Segmentation Fault – a not so mysterious one

Recently I joined a Free Code Camp Meeting and after some chatting , introduction and so on I came up with a problem I had with an old C program of mine.

I said it is quite old and  some months ago I changed my Ubuntu version form 12.04 LTS which I think is precious pangoline to 14.04 LTS or something called T* Tahr. Some friend of a friend told me to get rid of Unity , which I did because my old laptop had no hardware support for it. ( there Xfce and others , but that’s another story )

So , chatsome as I was I told them a real “horror” story of the program was steganographic and used by me to retrieve the password for my netbanking account. It needs a key and correct parameters to work other wise it will just print an error. It works by manipulating the color palette in a gif file , because gif does not have any checksums.

The friendly hacker told me , he has not worked with C for quite an eternity , but tried its best  …. used commands like dmesg after compiling and running and told me it was something in libc … probably the file pointer and generally it would be better to recode it in another language since I know so many.

Well, I tried the next day to repair the program – even planned to put this mysterious segmentation fault program  on github – + felt proud of having discovered a new bug in a newer ubuntu version, maybe a kernel error + … well, I found the error and it was not quite what expected.

First after testing the code line by line again , the error was not the file pointer. However it printed an error when used in a later part of the program , but I set it on the beginning , read all the 1024 bytes in an array and still an error.

I found the error and it was trivial.

I think I should present the code first.

#include<stdio.h>
#include<stdlib.h>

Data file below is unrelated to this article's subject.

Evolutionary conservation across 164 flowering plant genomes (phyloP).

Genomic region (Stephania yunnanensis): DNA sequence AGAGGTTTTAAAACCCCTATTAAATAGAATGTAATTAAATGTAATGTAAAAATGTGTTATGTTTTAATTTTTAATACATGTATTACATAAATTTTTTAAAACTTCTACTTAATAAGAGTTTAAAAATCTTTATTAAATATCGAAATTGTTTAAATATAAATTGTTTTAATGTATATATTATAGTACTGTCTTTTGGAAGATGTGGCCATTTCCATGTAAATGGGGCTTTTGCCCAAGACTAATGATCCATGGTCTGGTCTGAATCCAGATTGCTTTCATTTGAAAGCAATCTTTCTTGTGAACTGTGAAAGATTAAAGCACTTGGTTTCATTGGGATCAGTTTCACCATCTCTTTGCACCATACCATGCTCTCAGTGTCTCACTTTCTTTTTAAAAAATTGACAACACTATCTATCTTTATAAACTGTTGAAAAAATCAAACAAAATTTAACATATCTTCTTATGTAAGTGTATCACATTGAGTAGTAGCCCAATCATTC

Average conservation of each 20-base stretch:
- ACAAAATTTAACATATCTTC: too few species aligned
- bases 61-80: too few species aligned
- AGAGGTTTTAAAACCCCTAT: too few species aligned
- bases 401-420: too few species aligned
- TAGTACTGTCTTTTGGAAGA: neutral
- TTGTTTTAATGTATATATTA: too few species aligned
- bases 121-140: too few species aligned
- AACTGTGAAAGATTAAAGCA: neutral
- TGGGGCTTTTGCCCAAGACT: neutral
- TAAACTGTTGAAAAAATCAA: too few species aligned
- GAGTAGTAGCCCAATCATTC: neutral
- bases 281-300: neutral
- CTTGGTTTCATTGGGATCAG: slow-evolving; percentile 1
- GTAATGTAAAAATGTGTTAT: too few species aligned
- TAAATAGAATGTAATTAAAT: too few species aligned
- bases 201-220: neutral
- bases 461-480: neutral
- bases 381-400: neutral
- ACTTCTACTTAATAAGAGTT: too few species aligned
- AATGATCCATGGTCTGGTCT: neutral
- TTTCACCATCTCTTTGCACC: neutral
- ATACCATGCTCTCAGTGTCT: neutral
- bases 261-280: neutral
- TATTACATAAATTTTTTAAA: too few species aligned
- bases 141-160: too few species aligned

int main(int argc,char *arg[])
{unsigned int i,j,k,v,x;
unsigned char y[8],c,cc;
unsigned char t[67]=”+ABCDEFGHIJKLMNOPQRSTUVWXYZ01234+abcdefghijklmnopqrstuvwxyz56789++”;
char name[32];
unsigned char f[2048]=”dfjlasjdflasjdflkajsldfkjaslkdfjlaskjdf”;
unsigned char p[16]=”pass”;
printf(“hello\n”);

i=0;
name[0]=’a’;name[1]=0;

printf(“%s\n”,name);

for(i=0;i<1024;++i){f[i]=’a’;}

i=0;
while(p[i]!=0)
{c=p[i];

if((c>=’0′)&&(c<=’4′)){c=c-‘0′;c=c+1*16;c=c+11;}
if((c>=’5′)&&(c<=’9’)){c=c-‘0′;c=c+3*16;c=c+6;}

y[i*6]=((c&32)/32)+’0′;y[i*6+1]=((c&16)/16)+’0′;
y[i*6+2]=((c&8)/8)+’0′;y[i*6+3]=((c&4)/4)+’0′;
y[i*6+4]=((c&2)/2)+’0′;y[i*6+5]=(c&1)+’0’;
++i;
}
y[i*6]=0;

i=0;j=0;k=0;v=32;
while(i<1024)
{c=f[i];
if((i>16)&&(i<(16+2*256)))
{cc=y[j%24];cc=cc-‘0’;
x=c;x=x&1;x=x^cc;

if(x==1){k=k+v;}
if(v==1)
{/*printf(“%02x-%c “,k,t[k%64]);*/
printf(“%c”,t[k%64]);
k=0;v=64;}
v=v/2;
++j;
}
++i;
}

printf(“\n\n”);
return 0;
}

In the while-clause ” while(p[i]!=0) ” there is an array y. The p array is 16 bytes, while the y array is only 8 bytes and in the while-clause I even used y[i*6]. So, it was a miracle it did not blow earlier.

 

 

 

 

 

 

 

 

 

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